Just months after the sale of dangerous bath salts became illegal in Palm Beach County, local officials say the synthetic drug is making its way back on the streets and into the hands of young users.
And this newest form is falling under the name Molly, which on the street is believed to be Ecstasy, another synthetic drug that is popular among people between the ages of 13 and 30 and is found at rave dance parties and outdoor concerts.
The twist is that many people taking Molly likely don’t know that this new form is being made with the drug that is linked to making bath salts, the Palm Beach County Sheriff’s Office’s lead toxicologist said.
The new form of Molly has authorities here and all over on high alert after it was linked to three deaths during Miami’s Ultra Music Festival, a multiday electronic dance music event in March. Some even questioned whether the drug would be a problem at SunFest in West Palm Beach, which ended last week, but so far there is no evidence of that.
“The whole thing is dangerous,” said Mia Ro, a spokeswoman with the Drug Enforcement Administration. “It’s not new. It’s just they’ve changed.”
Contents vary with drug maker
The first thing to know about Molly is that these days, no one is really sure what is in it, said Jeffrey Bernstein, medical director of the Florida Poison Information Center and a physician in Jackson Memorial Hospital’s emergency room in Miami.
Molly — named after “molecule” — was known decades ago to users as a capsule containing pure MDMA powder, also known as Ecstasy, a psychoactive drug known for inducing feelings of euphoria followed by side effects of anxiety and paranoia.
As time wore on and laws have changed, the makeup of that capsule marketed as Molly has morphed.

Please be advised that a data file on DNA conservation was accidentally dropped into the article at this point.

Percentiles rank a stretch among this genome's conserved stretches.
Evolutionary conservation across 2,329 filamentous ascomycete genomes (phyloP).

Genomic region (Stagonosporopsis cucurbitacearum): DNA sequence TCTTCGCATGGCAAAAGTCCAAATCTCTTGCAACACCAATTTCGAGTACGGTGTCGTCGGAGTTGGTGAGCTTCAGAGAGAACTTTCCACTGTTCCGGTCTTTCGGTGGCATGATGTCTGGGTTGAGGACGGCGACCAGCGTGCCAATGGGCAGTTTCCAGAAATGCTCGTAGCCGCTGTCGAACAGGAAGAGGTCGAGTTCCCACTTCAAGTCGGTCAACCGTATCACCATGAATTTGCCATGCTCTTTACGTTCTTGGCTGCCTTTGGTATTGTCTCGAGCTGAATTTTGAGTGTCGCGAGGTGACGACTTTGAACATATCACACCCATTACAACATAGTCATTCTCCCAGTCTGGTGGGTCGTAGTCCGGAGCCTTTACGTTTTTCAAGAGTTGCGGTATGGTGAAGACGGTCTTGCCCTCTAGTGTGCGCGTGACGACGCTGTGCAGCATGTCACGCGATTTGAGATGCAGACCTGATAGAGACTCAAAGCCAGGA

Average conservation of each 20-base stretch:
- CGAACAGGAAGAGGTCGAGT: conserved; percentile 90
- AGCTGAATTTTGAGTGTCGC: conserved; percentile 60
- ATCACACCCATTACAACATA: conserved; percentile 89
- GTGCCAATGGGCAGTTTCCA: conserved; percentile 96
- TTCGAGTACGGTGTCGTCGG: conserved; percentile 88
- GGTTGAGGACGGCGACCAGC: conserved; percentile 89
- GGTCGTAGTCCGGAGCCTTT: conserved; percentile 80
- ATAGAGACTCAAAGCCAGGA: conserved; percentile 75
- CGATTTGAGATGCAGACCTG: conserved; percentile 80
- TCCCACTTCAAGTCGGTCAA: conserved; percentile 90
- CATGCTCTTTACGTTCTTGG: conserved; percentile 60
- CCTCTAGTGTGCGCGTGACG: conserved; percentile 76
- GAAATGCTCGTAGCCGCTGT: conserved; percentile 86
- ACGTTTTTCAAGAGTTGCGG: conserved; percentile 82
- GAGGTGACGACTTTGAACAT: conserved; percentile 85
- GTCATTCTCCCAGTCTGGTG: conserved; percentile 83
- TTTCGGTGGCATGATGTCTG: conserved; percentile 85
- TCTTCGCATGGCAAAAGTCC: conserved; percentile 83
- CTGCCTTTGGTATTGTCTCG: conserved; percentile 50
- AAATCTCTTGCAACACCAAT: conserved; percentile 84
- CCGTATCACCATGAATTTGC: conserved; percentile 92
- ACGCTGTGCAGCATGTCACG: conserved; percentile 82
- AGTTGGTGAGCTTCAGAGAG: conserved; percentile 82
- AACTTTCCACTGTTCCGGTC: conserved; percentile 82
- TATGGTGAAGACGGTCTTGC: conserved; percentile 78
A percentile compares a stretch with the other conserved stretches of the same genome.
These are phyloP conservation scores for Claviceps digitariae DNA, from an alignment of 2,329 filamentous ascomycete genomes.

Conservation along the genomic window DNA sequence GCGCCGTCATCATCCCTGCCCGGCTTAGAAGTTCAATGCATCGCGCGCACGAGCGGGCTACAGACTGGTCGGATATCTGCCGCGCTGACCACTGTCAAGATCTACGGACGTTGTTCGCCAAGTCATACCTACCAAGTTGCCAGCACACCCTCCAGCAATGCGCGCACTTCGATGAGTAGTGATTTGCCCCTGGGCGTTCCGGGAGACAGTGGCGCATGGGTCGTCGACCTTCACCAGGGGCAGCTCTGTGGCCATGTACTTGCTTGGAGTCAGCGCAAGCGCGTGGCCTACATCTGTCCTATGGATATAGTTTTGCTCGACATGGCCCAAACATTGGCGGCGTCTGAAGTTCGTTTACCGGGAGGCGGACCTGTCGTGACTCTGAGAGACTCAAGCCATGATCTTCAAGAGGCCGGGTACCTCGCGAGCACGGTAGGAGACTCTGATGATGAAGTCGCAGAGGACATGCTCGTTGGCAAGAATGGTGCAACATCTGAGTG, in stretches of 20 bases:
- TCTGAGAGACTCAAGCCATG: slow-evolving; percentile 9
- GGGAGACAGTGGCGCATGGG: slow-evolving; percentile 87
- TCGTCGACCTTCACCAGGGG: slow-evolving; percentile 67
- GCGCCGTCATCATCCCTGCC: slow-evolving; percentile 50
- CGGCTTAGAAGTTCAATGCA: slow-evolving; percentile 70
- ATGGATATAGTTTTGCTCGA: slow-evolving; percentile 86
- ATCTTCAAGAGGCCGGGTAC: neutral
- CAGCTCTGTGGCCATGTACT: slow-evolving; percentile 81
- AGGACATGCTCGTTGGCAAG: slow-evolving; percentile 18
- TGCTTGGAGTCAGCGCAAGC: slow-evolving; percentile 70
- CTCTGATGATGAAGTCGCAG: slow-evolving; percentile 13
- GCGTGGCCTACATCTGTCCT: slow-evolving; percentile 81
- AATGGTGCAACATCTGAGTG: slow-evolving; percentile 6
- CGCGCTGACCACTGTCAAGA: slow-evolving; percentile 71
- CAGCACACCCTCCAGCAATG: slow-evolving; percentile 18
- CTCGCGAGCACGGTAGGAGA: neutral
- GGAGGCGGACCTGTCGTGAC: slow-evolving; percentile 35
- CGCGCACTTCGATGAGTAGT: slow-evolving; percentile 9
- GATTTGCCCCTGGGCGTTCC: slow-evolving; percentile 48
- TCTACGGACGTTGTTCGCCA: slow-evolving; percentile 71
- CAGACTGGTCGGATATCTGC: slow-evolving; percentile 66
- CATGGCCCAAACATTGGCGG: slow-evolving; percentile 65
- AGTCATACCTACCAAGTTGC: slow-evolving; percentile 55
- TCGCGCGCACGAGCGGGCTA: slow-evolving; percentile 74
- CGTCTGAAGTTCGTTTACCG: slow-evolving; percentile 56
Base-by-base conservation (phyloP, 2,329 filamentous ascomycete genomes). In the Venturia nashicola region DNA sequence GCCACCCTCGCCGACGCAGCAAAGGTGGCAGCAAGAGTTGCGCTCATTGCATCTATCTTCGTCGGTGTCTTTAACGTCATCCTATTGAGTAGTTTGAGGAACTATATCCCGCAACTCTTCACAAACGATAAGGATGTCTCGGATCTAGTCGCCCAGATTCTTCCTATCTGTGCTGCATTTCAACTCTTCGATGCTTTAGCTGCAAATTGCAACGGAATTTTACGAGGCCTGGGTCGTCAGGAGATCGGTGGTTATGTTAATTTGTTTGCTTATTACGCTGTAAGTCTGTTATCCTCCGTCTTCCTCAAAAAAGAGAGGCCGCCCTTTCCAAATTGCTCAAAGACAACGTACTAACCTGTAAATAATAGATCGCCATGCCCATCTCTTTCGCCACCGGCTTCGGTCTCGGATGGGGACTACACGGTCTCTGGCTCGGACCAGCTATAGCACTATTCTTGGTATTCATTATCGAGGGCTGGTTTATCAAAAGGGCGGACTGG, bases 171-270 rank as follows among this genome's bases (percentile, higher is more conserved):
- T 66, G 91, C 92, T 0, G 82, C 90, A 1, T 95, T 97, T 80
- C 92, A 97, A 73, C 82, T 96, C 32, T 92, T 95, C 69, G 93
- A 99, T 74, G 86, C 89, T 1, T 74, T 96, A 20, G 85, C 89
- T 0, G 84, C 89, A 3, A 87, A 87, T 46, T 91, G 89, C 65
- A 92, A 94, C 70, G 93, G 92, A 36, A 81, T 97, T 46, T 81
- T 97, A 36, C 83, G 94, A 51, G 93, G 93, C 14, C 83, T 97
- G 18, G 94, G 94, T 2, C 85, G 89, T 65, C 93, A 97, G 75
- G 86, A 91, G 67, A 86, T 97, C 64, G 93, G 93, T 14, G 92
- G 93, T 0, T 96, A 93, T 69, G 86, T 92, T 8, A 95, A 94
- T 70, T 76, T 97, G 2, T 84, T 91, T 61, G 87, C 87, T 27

Some manufacturers still put pure MDMA powder in it, but more often than not, the Molly user is ingesting other drugs that are far from what is expected, local authorities said.
“Even in medical literature sources don’t agree on what Molly is. Molly by definition is a drug that somebody is making,” Bernstein said. “That’s the biggest problem — you don’t know what you’re getting.”
Local authorities said the drug can contain anything from caffeine to methylone, the drug linked to bath salts. Like the Ultra festival in Miami, Molly is showing up more this year at local festivals and music events.
“The bulk of Mollys submitted to the laboratory is methylone, which is bath salts, not ecstasy, which the term was originally designated for,” said Dustin Yeatman, the Palm Beach County Sheriff’s head toxicology manager.
Since January the sheriff’s lab has seen 41 submissions of Molly containing methylone and seven submissions of Molly containing ecstasy. Last year, the lab saw 37 cases of Molly containing methylone and 44 containing ecstasy for the entire year.
Yeatman said the dramatic increase of Molly containing the bath salts drug could be directly related to bath salts recently becoming illegal in Palm Beach County. The Palm Beach County Commissioners in October 2012 banned the selling of synthetic marijuana and bath salts.